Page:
Home is what Codi Noline is looking for in life.
Well, she thinks she's looking, anyway. Her friend Emelina accuses her of being a "home ignorer" because, among other things, her walls are so bare—but it's a pretty apt description of Codi's personality, too. In fact, Animal Dreams is basically the story of Codi learning not to ignore the fact that she has a home both in Grace and in her own identity. By the end, we're pretty sure she's ready to hang a few pictures on the walls, but it sure takes her a while to get there.
Questions About Home and Family
- How does Animal Dreams develop and complicate the symbolic relationship between birds and homemaking? What does this symbolism have to do with Codi's eventual rejection of flight?
- Hallie says that Americans are too materialistic, Loyd thinks people should be as unattached to stuff as coyotes, and Codi has no pictures on her walls. What is the relationship between home and stuff in Animal Dreams? Is stuff always bad?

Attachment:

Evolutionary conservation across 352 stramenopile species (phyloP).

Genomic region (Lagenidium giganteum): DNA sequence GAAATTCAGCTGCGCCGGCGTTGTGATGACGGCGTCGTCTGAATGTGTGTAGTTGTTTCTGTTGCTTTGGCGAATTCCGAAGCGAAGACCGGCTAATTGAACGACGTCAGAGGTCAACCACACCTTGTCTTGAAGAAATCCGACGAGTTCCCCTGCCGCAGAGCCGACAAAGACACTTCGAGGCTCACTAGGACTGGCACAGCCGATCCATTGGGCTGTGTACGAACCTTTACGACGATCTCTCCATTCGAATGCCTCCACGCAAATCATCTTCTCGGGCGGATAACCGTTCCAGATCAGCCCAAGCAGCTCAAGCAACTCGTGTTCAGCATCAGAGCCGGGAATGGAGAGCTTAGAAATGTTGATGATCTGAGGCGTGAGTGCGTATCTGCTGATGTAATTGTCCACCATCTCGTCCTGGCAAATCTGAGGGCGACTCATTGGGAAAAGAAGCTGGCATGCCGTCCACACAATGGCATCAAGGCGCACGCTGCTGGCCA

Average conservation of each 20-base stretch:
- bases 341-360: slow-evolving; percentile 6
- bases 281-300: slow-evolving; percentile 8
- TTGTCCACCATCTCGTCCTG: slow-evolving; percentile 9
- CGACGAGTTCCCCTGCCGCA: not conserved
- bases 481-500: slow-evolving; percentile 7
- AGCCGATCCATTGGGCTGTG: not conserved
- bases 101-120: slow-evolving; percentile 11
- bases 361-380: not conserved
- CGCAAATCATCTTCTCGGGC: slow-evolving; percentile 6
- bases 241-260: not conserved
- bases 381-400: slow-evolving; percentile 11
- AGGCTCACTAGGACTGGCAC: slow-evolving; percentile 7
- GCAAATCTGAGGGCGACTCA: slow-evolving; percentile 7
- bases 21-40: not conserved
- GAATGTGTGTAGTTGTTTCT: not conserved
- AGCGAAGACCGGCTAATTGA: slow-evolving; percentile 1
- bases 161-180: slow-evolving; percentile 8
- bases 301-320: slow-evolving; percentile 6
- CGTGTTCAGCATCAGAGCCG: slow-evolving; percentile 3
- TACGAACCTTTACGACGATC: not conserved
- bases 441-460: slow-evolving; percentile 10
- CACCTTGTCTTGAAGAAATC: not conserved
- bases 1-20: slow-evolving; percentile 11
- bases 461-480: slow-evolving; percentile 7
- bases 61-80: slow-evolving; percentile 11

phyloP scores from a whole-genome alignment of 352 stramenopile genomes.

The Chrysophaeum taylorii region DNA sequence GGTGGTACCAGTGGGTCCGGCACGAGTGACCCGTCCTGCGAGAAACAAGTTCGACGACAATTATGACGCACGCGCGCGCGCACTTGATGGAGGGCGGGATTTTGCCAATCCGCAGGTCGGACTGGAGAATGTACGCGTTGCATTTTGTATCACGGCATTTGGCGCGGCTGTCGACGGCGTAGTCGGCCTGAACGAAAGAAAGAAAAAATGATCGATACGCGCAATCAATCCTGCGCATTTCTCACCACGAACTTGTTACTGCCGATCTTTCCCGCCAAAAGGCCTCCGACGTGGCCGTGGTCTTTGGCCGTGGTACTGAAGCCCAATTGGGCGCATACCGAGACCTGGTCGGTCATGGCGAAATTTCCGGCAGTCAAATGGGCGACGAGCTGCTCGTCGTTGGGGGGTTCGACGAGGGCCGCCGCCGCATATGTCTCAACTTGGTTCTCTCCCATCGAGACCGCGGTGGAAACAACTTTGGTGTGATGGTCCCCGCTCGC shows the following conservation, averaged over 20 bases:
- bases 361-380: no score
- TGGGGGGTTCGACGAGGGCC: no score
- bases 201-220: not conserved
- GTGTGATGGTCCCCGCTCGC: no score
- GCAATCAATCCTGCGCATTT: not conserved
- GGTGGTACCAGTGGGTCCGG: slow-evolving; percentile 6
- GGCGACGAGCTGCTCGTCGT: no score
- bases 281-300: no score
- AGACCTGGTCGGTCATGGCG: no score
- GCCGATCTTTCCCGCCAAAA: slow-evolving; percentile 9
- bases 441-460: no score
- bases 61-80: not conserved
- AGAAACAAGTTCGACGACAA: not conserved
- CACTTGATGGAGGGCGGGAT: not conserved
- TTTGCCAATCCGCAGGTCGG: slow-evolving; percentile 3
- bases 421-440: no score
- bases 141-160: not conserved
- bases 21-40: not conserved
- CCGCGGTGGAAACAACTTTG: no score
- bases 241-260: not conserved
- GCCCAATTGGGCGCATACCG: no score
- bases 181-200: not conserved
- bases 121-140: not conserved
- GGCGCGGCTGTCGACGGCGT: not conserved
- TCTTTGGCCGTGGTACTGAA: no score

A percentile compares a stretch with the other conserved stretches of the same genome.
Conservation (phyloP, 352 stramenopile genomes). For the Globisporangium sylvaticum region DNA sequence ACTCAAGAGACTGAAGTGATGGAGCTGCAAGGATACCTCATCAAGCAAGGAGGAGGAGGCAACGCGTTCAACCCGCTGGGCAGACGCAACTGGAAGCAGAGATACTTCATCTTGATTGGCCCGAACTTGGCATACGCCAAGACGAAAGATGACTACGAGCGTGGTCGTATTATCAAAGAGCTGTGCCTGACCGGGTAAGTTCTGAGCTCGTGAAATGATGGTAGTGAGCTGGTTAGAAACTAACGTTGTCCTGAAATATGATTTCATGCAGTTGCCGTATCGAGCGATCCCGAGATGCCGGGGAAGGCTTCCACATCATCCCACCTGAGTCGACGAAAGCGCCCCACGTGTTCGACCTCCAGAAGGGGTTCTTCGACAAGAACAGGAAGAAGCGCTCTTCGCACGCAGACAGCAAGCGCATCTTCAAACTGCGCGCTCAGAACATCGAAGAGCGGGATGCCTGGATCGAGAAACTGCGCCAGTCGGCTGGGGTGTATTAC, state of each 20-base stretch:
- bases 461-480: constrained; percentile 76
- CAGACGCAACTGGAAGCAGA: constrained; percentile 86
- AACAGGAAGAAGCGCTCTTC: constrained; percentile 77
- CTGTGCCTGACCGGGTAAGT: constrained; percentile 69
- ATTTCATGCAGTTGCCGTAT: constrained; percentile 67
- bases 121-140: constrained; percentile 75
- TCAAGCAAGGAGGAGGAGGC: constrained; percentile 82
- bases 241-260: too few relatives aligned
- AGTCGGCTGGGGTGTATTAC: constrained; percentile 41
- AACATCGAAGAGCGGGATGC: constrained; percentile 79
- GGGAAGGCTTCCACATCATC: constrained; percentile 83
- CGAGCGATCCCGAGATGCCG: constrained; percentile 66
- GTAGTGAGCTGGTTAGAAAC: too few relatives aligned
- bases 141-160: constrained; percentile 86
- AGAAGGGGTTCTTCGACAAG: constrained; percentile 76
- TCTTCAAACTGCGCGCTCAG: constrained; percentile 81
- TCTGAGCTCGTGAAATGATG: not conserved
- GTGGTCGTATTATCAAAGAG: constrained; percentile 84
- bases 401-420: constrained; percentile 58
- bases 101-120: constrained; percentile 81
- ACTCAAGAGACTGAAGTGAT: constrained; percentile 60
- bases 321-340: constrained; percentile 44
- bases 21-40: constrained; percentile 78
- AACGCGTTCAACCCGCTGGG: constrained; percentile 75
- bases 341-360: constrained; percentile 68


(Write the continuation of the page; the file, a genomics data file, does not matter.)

- How are home and family connected to the theme of memory in Animal Dreams? Is it possible to be at home in a place where you didn't grow up and don't have a life's worth of memories?
- Do you think that Loyd and Codi will take over Doc's house after he dies? What would it mean if they did, and what would it mean if they just up and moved to Tucson?
Chew on This
In Animal Dreams, the idea of nesting, or making a home somewhere, is connected symbolically to birds. For Codi, peacocks represent home, while for Loyd, it's fighting cocks that do the representin'. As the narrative progresses, however, Loyd leaves his birds behind. Ultimately, while nesting is important, Animal Dreams places primary importance on living a life you can be proud of, not just a life that's like the one your parents lived before you.
Codi has actually a home her whole life in Grace; it's only by the end of the novel that she realizes she's been ignoring it for years.